3.2.1.1.2 EBR constitutes an additional response to dumping

Thailand and India also claimed that the security required under the EBR constitutes a fourth permissible response to dumping. However, the AB ruled that any security taken for guaranteeing the payment of a lawfully established duty liability would not necessarily constitute a ‘specific action against dumping’. Rather, the security ‘should be evaluated in the light of the nature and characteristics of the security and the particular circumstances in which it is applied’.Footnote 32 Because a security is generally ‘ancillary to the principal obligation that it guarantees’,Footnote 33 the AB concluded that ‘a reasonable security taken in accordance with the Ad Note for potential additional anti-dumping duty liability does not necessarily, in and of itself, constitute a fourth autonomous category of response to dumping’.Footnote 34

3.2.1.1.3 Relationship between EBR and ADA Article 7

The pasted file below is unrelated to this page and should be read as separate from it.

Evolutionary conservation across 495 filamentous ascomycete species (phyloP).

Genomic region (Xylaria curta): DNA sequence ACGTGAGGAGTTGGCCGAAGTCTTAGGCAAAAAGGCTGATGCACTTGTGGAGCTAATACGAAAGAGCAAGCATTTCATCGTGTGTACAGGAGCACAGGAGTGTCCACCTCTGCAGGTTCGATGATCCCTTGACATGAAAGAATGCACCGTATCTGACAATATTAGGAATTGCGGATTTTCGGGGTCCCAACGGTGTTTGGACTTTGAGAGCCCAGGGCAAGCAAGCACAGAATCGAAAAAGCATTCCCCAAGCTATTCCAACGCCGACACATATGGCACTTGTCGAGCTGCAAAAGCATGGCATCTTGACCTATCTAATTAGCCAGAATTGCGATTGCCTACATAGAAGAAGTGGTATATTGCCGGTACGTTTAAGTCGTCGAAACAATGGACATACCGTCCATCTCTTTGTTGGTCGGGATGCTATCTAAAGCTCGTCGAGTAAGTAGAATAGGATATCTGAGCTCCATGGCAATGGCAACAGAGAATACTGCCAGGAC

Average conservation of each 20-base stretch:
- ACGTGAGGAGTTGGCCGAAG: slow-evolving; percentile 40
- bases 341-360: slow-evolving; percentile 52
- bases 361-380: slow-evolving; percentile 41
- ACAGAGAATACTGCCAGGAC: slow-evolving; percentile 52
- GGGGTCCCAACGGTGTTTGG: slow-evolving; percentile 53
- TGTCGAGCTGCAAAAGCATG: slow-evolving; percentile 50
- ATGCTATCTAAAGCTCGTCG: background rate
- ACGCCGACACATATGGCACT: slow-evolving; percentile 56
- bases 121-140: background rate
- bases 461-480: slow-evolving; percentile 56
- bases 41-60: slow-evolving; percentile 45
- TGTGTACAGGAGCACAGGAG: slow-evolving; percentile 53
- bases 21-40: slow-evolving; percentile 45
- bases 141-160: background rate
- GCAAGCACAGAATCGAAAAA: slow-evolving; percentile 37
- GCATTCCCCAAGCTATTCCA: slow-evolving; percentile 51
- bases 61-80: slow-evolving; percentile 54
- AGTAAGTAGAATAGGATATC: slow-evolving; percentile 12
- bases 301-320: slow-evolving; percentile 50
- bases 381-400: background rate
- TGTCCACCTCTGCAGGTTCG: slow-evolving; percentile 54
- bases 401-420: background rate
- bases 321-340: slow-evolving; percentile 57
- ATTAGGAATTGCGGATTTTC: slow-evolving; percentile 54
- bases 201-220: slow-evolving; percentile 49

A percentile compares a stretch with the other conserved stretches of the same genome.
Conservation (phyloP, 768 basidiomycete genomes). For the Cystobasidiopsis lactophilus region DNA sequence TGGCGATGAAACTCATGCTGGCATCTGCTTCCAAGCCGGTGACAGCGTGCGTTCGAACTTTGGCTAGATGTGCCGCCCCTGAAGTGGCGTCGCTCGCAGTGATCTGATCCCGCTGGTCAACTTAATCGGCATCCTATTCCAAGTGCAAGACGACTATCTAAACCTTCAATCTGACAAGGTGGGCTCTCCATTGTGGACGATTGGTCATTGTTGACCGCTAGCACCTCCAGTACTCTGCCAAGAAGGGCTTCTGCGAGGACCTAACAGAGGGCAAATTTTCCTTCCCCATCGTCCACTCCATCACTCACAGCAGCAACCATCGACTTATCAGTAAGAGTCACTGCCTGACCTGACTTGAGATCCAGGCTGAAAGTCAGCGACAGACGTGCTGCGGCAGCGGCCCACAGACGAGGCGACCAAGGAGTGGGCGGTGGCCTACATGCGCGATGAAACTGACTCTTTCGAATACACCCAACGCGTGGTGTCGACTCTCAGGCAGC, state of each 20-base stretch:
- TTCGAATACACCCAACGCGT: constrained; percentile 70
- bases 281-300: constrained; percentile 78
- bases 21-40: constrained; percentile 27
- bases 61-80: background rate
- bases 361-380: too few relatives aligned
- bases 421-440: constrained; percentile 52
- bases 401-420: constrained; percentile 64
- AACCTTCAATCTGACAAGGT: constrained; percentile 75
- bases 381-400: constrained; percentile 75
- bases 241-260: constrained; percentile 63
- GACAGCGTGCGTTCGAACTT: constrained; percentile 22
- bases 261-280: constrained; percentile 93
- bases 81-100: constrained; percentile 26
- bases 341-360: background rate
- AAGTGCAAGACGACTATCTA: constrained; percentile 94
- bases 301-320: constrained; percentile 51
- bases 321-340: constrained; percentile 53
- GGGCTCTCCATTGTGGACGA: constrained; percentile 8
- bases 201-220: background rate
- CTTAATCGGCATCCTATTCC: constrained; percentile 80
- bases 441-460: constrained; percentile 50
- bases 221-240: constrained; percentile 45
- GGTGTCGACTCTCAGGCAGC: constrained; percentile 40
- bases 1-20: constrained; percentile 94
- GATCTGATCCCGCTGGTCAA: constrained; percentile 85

Thailand and India argued that ADA Article 7, on provisional measures, ‘interprets, governs, and implements the Ad Note to Article VI:2 and 3 of the GATT 1994, and that, therefore, a security cannot be justified under the Ad Note independently of Article 7’.Footnote 35 This implies that ‘the scope of the Ad Note should therefore be limited to securities taken as a provisional measure in accordance with Article 7’.Footnote 36

While acknowledging the overlap between the Ad Note and Article 7, the AB considered that the Ad Note ‘allows the taking of a reasonable security for payment of the final liability of anti-dumping duties after an anti-dumping duty order has been imposed where such security may be needed to ensure that the difference between the duty collected on import entries and the final duty liability is collected’.Footnote 37 The AB therefore rejected Thailand and India's claim that the Ad Note ‘is completely subsumed under Article 7 so that the taking of a reasonable security is not allowed after a definitive anti-dumping duty is imposed’.Footnote 38

3.2.1.2 Reasonableness of the bond requirement